Implicit Leadership Theory

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There is a misconception about what leading is all about. Leading is sometimes interchanged with the Directing function, while others treat both separately. Leading “includes motivating employees, directing the activities of others, selecting the most effective communication channel, and resolving conflicts” (Robbins/DeCenzo 2008). Hence, a leader is someone who can influence others and who has managerial power/authority.
Leadership is played out individually and collectively in both your business and private life will lead to consistent and authentic leadership” (Aitken 2011). To employees, leadership is everything they do that affects the organisation’s objective and their well-being (U.S. Army, 1983).
Previous researches has shown
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Implicit leadership theory
This theory state that a good leader is describing in relation to the leaders past experiences with different types of leader. According to this theory everyone develops based on past experiences working with differs types of leaders. When a new manager fits into implicit theory perception, such manger is considered a good leader. If not the leader is considered a bad leader (Lord, Brown, & Freiburg, 1999; lord & Maher, 1993).

Michael Beer (2010; p. 34), professor emeritus at the Harvard University Business School giving a speech on High Commitment-High Performance noted “that the best business leaders’ at the most 74 Successful organisations have a vision that looks beyond the bottom line and improving quarterly earnings statements. These leaders have a vision of building an institution and corporate culture that allows people to excel and perform at the highest levels.” Yukl, (2006) also indicated that there is no decisive definition of leadership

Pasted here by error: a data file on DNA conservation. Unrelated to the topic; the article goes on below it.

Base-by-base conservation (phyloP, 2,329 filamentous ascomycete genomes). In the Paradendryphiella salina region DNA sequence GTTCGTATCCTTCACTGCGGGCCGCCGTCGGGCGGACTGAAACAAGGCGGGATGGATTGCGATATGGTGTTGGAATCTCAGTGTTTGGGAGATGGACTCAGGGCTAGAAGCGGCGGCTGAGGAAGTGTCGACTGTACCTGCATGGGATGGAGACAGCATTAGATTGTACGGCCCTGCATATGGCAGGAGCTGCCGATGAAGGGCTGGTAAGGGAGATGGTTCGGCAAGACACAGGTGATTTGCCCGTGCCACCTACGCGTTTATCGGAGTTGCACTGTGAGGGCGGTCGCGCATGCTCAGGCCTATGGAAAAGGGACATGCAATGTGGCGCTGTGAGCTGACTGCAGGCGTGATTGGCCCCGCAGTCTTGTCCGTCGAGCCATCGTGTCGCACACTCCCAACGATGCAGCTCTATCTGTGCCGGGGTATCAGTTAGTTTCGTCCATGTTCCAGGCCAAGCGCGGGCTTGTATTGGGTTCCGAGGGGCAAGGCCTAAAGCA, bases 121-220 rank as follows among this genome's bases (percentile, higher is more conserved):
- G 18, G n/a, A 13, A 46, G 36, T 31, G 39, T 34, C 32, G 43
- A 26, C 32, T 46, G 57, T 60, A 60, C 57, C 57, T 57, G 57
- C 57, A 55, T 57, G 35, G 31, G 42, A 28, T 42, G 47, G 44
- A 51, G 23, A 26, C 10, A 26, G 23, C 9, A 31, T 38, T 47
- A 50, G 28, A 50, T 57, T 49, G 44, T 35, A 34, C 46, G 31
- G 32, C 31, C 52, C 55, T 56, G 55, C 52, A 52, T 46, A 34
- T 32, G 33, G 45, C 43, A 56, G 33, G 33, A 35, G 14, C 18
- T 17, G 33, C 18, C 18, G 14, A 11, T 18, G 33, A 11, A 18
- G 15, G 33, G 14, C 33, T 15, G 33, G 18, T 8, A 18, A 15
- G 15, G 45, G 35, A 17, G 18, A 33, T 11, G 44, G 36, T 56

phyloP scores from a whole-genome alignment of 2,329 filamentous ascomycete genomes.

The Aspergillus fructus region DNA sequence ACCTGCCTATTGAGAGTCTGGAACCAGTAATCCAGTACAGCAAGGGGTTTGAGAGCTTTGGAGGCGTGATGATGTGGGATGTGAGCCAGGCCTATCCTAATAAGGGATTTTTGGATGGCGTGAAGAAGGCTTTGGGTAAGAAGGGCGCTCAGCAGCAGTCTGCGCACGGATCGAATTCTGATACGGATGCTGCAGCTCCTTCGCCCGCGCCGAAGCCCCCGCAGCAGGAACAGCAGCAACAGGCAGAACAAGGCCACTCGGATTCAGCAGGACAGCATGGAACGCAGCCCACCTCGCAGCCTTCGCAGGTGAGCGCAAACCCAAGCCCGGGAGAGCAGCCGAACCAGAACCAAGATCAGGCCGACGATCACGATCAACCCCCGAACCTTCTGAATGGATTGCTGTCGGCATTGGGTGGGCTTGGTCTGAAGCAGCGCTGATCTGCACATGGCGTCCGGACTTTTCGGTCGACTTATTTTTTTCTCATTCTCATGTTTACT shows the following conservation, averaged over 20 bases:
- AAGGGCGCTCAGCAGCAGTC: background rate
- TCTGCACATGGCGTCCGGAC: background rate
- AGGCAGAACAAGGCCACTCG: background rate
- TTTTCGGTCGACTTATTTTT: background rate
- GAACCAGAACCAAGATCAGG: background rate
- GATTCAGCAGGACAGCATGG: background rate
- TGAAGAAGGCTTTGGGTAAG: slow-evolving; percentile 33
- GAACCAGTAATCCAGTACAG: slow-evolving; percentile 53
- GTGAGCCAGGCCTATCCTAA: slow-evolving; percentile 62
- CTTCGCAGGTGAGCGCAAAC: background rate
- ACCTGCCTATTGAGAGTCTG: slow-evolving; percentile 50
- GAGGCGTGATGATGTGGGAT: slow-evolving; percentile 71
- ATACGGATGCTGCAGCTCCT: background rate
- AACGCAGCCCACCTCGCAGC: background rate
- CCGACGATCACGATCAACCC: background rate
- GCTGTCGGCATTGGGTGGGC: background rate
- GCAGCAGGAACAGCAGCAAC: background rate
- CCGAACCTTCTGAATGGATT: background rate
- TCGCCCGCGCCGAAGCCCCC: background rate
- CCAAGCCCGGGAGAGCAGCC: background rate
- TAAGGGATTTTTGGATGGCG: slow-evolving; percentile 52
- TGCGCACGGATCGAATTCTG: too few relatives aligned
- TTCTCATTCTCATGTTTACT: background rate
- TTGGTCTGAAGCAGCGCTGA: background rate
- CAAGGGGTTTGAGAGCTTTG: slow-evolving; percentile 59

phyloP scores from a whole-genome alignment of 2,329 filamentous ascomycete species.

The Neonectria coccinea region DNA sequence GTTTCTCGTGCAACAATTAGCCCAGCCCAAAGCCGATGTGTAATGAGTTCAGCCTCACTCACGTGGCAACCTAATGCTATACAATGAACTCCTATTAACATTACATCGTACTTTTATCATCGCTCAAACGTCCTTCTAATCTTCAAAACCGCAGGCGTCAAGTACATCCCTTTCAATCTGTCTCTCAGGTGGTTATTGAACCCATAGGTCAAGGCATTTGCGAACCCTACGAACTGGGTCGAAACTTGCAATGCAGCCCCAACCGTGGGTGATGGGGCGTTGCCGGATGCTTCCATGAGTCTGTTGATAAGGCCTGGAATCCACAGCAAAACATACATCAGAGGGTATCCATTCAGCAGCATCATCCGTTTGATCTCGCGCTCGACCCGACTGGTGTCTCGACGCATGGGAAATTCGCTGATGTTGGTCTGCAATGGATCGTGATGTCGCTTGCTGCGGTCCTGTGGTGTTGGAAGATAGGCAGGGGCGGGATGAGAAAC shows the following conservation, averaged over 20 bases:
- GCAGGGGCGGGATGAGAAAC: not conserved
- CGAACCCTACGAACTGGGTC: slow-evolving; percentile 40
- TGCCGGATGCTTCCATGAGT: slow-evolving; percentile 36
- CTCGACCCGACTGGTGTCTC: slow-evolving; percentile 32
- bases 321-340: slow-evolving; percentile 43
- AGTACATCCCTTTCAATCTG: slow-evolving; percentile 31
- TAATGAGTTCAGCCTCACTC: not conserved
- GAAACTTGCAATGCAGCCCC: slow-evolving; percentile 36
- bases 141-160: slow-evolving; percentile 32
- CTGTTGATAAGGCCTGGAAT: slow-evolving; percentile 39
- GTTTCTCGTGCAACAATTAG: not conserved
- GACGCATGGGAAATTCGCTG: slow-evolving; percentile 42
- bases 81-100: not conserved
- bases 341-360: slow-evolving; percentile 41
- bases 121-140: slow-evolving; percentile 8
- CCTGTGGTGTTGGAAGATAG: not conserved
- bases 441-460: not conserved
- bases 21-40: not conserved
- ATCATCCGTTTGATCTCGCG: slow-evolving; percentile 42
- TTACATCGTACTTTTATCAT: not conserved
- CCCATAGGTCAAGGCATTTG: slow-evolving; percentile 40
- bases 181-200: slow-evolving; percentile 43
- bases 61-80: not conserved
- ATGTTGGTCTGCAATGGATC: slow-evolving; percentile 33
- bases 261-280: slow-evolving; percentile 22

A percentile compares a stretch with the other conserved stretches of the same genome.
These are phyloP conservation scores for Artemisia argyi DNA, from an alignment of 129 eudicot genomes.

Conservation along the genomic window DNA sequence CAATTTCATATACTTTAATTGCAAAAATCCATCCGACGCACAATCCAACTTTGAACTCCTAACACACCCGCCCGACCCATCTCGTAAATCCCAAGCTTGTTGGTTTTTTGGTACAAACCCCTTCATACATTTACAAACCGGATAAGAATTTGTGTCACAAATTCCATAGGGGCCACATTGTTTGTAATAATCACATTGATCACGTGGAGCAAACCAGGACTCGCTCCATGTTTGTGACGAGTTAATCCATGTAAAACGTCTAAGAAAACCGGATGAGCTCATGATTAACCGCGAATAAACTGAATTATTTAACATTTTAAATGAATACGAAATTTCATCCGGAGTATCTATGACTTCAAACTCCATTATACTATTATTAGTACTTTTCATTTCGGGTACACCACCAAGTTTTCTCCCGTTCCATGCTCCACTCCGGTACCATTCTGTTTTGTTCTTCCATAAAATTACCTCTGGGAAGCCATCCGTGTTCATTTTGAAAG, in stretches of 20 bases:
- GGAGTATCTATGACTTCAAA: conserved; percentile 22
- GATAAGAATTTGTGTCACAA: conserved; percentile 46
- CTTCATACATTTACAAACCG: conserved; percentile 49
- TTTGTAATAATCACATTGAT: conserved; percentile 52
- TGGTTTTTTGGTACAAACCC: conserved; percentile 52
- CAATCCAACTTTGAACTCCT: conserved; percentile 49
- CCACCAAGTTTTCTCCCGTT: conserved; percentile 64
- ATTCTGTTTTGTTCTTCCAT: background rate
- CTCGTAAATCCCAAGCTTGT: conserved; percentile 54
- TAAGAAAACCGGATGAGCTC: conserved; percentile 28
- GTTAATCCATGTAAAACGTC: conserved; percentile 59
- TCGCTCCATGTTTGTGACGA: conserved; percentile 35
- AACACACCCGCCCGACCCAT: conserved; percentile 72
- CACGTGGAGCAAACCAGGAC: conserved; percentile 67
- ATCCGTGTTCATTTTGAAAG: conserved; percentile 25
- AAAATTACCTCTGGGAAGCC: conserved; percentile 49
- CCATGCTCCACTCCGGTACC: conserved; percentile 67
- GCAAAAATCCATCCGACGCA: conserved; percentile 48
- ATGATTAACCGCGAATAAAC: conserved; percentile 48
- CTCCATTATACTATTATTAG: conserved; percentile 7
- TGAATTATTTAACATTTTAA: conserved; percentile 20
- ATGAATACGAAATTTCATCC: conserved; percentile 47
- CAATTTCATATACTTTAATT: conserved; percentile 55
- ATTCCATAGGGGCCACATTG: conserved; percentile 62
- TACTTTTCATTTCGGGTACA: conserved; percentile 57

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Key Challenges facing a Modern Day Manager

The job of a Manager in any Organisation is a complex one, regardless of the level and/or cadre. It requires a range of professional skills including interpersonal ability, customer service, time management and organisation for success or results to be achieved.
The goal of any organisation’s manager must always be to maximise productivity. This is a very tough job, especially when you consider some of the key challenges the manager has to deal with. Some of those challenges include but not limited to:
• Maintaining regularities and discipline
• Ensuring work in-progress as scheduled
• Evaluating completed works and making revised planning as to next work in-line
• Reporting regularly to upper management on works done
• Doing a follow up on work activities
• Maintaining good and conducive atmosphere in work place
• Regular evaluation of sub-ordinate officers and
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